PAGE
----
Westwater Canyon Whitewater
By Brooks Stevenson
Utah Outdoors Magazine
No cars, no long lines, no barrage of sweaty tourists muscling their way to the front of the view point. Forget the "are we there yet?" squeals from the back seat and the constant potty breaks at run-down gas stations. On a rafting trip, once you start, and until you end, you are always there; always doing what you came to dorelax, enjoy the landscape and run the river.
Rafting tripswhether they involve extreme whitewater, a few boiling pools that raise your heart rate a tad, or just some smooth flowing flat water that provides unparalleled sceneryhave to be one of the best ways to see the sandstone canyon country of southern Utah.
On a river, time passes like it should: slowly. You get a sense of how the world really functions, outside of a Monday through Friday, 9 to 5 schedule. But you also have a chance to encounter an ecosystem that is, by and large, inaccessible to tourists. Except by raft.
I took my first journey down the Colorado Rivers Westwater Canyon last summer with a guide service that included three large oar-powered rafts, a smaller paddle raft and all the people to fill them.
As we pulled away from the launch at Cisco Ranger Stationabout 240 miles southeast of Salt Lake Cityand started down the river, all of the wonders of the desert were magnified. The geology of the desert is overwhelming from the perspective of the river. When you see it from a road or from above, you dont get the same appreciation as you do from right in the heart of the source of the erosion.
Before I really had a chance to enjoy the first few miles of river, the route began a descent into an eerie, black section of canyon. The familiar and vibrant sandstone was replaced by black, shiny rock, smashed between the upper layers of red rock and the river floor. Vishnu schist, as the rock was later identified, lined vast sections of Westwater Canyon, adding to the scenic flavor and geologic variance.
Carved by the seemingly eternal flows of the Colorado, Westwater Canyon not only offers the traditional thrills of whitewater rapids, the towering sandstone sentinels, and ancient remains of American Indian culture, it also exposes visitors to some of the most unique geological scenery along the river.
It was like leaving the familiar and safe for the unknown of a darker and more dangerous journey. That is what makes this canyon so spectacular and attractive to river runners and tourists. It brings with it a unique change from the constant free-flowing sections of sandstone to the entirely out-of-place shiny schist.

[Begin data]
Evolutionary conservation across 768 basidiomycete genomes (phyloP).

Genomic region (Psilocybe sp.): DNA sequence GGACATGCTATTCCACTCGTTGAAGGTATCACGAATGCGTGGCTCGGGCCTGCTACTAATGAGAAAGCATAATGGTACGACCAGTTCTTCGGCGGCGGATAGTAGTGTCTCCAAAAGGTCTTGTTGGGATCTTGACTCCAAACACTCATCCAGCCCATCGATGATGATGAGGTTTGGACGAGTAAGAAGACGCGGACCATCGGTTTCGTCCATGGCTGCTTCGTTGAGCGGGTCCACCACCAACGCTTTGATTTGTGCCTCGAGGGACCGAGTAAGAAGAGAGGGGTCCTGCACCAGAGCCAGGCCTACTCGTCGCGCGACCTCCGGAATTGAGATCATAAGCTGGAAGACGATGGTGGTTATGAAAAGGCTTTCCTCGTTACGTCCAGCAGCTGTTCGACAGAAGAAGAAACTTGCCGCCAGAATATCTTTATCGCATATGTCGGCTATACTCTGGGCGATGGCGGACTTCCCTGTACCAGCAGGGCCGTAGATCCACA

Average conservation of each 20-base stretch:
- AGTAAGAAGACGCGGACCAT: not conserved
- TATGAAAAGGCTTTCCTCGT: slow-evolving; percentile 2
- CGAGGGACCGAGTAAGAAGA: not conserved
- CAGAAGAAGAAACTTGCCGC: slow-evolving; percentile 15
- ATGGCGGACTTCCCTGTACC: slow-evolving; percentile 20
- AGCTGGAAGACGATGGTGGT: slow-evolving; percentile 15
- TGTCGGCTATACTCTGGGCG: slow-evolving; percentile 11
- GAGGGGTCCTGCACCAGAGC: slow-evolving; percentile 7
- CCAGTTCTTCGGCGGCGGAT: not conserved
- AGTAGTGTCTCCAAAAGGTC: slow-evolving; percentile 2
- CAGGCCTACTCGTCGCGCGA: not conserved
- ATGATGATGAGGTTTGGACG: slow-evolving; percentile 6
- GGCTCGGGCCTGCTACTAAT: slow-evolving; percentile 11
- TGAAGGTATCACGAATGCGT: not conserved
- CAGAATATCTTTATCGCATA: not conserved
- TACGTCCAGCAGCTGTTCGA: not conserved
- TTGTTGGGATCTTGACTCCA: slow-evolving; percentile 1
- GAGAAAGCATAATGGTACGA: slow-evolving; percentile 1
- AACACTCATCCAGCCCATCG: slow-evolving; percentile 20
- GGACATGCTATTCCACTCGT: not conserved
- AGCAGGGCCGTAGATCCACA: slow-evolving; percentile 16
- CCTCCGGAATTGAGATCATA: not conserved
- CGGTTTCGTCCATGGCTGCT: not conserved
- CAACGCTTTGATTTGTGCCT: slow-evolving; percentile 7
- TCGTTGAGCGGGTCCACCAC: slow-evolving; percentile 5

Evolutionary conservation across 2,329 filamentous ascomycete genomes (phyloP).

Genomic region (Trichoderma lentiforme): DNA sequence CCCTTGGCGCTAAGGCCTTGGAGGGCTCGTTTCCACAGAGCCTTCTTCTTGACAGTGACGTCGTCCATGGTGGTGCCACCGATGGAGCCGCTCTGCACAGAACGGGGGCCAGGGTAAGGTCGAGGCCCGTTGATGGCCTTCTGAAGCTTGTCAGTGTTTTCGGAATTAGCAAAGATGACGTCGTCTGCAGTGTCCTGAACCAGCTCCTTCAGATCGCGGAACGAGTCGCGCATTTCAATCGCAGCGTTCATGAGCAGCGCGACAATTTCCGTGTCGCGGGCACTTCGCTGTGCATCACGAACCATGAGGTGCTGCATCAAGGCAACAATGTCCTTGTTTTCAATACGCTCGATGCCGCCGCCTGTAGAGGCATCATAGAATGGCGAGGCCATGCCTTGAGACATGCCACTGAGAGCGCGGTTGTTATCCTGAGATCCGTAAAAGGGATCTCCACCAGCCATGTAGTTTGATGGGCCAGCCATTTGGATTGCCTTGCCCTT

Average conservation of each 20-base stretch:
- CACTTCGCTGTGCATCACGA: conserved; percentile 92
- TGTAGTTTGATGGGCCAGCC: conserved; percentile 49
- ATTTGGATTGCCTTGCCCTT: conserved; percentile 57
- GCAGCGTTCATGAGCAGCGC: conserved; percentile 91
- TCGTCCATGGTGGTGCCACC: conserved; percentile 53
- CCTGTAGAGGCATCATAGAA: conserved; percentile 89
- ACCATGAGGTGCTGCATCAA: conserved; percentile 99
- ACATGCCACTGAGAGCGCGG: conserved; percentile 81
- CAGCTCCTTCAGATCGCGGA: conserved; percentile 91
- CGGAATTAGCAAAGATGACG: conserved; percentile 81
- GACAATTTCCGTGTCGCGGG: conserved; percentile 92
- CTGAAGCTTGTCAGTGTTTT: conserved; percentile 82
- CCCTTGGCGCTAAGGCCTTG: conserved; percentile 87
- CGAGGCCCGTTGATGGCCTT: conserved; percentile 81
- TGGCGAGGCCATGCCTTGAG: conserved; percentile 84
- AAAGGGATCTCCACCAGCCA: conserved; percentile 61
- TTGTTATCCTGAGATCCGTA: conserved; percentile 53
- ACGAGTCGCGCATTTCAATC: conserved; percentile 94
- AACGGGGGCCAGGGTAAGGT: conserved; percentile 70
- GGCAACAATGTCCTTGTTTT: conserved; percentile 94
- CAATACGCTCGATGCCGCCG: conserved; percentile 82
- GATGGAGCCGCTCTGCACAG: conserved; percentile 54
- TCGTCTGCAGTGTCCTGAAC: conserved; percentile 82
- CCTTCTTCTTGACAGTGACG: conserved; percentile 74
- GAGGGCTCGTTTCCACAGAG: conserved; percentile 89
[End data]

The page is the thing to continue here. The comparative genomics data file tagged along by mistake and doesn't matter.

And it wasnt long after the scenery changed that the river began to mirror the rough, fluted walls of the canyon.
Funnel Falls, Skull Rapid, Sock-It-To-Me, Last Chance and a host of other big rapids rushed between narrow deep canyons of billion-year-old Precambrian schist and granite, creating a rodeo-like ride for the next hour. We tumbled, twisted and turned our way through the short, steep drops, one by one, before getting out of the boats to float along with the rafts in the steady, smooth current.
Perspective is everything
The water, at first glance, looked harmless and docile. Once youre in it, though, your perspective changes as the swiftest part of the river (below the top foot and a half of water) takes over and pushes you along at sometimes frightening paces.
On the flat-water stretches that followed for the next two days, it seemed that nothing movedthe sky seemed fixed and the scenery appeared to barely change form. The skyline was framed by views of the magnificent Fisher Towers standing at attention before a backdrop of the snowcapped La Sal Mountains.
We motored along with the aid of a small outboard engine and relaxed in the sun. We passed Dewey Bridge, one of the oldest expansion bridges this side of the Mississippi, scores of slot canyons where we took short hikes to view rock art, an historic miners cabin, outlaw cave, and hiking trail that lead to the Dolores Falls with a popular swimming hole. The last part of the trip bordered Arches National Park, with spectacular views that only can be seen from the perspective of the river.
Cliffs of red and gold sandstone gave way to spectacular vistas of wide-open canyon country and the wildlife that resides in the barren landscape: bald eagles, great blue herons, turkey vultures, mud swallows and desert bighorn sheep.
Utah is a land of sharp contrasts. And the river is no different. Look closely and youll see the obvious contrast of the life-giving waters of the Colorado River and the starving and parched banks it patrols.
But in Westwater Canyon, you get to see something entirely new. Something more. You see what you might ignore through the glare of a windshield; what you cant smell in the early morning air; what you cant hear above the linguistic buzz of English, German or French and the wild cries of tired children; and what you cant touch with your shoes on and your legs inside the boat.
On a river, things are just different. Life is just better.
If you go
Westwater Canyons rating is considered difficultClass I to IV rapids, short steep drops, sheer walls and holes dot the route. You can run the river year-round, but be prepared for high flows in June.
A permit is required and only a limited number area issued. Click on the BLM link below for details. This is a very popular route, first run in 1916, for rafts and kayaks. Some have even called it the Wests best short whitewater trip. The entire distance is 52 miles form put-in at Cisco to take-out at Moab.
Access Take the Westwater exit on I-70 (about an hour east of Green River) and follow the dirt road to the ranger station.
Resources "River Runners Guide to Utah and Adjacent Areas," by Gary C. Nichols; Various guide services and outfitters can help you find the best trip for your schedule and group.
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